I was also very intrigued by Ava’s hypothesis that persons C and E could be the twin brothers, Morris and Samuel Cohen, sons of my great-grandfather’s older brother Joseph Cohen and grandsons of my great-great-grandfather Jacob Cohen. Morris and Samuel were born on August 22, 1887, in Cape May, New Jersey, but in 1910 they were living with their parents in Philadelphia, both working as salesmen in a department store, according to the 1910 census. Ava thought that although they were not identical, they did look like brothers and appeared to be about the same age—24 to 26 years old.
Ava’s analysis seemed very convincing, so I was motivated to search for descendants of Morris Cohen and Samuel Cohen to see if they had any photographs of the twin brothers. With the help of a good friend who knew one of Samuel’s grandchildren, I was able to make a connection. Unfortunately the grandchildren’s memory and photographs of their grandfather Samuel (displayed below) did not confirm that he was either Person C nor Person E in the photograph so I am back to square one in identifying those two men.
But it was Person D I was most interested in, as I hoped he was my grandfather John Cohen, who would have been almost seventeen and a half in April 1913 and thus close to the age of Ava’s estimated age of Person D. Also, Ava pointed out that on his 1921 passport application, my grandfather’s height was reported to be 5’6” and that his World War I draft registration described him as short; certainly Person D is a shorter man than Persons A, C and E. Those two factors pointed to Person D being my grandfather.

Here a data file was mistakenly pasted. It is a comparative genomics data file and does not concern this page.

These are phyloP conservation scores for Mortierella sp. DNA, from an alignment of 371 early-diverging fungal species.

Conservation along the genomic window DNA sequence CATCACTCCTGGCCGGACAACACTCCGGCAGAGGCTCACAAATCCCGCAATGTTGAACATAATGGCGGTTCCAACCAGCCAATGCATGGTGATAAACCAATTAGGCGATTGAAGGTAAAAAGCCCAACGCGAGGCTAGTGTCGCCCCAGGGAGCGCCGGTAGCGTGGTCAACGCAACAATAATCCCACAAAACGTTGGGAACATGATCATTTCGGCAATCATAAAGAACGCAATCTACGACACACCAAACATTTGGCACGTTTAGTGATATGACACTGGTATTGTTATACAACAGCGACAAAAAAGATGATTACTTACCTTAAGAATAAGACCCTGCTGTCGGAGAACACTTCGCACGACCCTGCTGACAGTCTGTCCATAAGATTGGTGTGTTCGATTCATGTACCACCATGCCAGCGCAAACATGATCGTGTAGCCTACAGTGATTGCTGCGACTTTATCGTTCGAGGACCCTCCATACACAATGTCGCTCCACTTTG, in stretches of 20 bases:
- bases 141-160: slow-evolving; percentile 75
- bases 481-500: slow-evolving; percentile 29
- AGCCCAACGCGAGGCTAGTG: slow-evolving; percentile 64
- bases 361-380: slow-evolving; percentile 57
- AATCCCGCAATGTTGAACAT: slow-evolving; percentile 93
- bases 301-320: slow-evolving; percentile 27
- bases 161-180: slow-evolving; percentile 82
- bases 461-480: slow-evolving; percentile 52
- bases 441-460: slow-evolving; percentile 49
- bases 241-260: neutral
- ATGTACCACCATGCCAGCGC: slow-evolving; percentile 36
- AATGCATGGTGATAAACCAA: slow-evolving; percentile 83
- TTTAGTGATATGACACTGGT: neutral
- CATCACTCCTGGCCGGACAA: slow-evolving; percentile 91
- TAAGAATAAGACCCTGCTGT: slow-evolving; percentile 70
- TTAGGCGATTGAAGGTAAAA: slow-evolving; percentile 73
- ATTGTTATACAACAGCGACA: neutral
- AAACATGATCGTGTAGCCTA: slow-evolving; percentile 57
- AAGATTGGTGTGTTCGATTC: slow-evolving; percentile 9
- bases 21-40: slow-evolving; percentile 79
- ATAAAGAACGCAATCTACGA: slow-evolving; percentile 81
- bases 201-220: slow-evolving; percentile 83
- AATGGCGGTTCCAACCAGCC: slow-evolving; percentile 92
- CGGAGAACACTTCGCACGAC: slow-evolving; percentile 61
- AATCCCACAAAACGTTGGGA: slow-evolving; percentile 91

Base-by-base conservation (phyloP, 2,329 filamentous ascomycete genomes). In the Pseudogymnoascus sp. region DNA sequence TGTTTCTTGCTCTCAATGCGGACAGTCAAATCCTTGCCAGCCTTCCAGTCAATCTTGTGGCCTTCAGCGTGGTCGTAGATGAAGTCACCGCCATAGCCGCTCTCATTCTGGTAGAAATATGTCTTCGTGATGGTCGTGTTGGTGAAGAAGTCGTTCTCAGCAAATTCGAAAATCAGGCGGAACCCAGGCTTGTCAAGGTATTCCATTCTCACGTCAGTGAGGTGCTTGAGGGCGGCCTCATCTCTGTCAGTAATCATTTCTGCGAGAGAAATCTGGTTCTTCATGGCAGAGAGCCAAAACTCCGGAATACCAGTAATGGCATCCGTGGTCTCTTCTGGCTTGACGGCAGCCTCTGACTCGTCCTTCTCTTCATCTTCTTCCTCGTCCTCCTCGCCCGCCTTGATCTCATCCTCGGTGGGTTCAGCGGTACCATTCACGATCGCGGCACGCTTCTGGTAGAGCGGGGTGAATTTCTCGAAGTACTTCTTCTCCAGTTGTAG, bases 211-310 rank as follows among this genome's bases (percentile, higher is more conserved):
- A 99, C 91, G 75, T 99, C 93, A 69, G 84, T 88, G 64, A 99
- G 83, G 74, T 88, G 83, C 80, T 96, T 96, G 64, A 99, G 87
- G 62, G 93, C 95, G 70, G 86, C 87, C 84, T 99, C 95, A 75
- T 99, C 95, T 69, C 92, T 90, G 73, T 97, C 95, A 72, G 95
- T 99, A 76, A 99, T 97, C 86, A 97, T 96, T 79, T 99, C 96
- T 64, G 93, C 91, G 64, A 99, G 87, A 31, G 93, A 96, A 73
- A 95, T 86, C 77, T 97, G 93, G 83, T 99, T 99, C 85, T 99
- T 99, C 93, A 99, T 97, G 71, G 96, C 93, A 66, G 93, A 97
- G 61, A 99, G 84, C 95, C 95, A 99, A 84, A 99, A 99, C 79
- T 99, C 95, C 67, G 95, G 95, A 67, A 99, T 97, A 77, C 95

But comparing Person D to the photographs of my grandfather created doubts for Ava (and myself) as to whether Person D was my grandfather. My grandfather had very distinctive eyes—very deep set and slanted down; Person D is squinting, making it hard to see his eyes, so it is hard to tell if they are the same as my grandfather’s eyes. Ava also pointed out that Person D has a widow’s peak whereas there does not appear to be a widow’s peak in the photographs of my grandfather.
Here is a closeup of Person D and then several of my grandfather—in 1921,1923 and 1930. In addition, Ava believes (and I agree) that the man holding a baby in the fifth photograph is probably my grandfather. I know we see what we want to see, but the more I study these, the more I think Person D might be my grandfather. The loss of the widow’s peak could be from his obviously receding hairline. Look at the difference between 1921 and 1923. In 1930 he is wearing a hat—perhaps to hide his balding?
One other thing I noticed in the photographs of my grandfather—he had attached earlobes. Unfortunately when I zoom into the Cohen & Company photo, it’s hard to tell whether Person D also has attached earlobes.
I now believe that Person D is my grandfather, but I know that that’s what I am hoping for so I don’t trust my judgement. Ava was not certain, but thought it was possible.
What do you think?
Although it was not possible for Ava to identify all of the people in the group photograph, she certainly narrowed the field and provided solid and convincing reasons for her conclusions. Thank you, Ava, for a wonderful job on this extremely difficult project!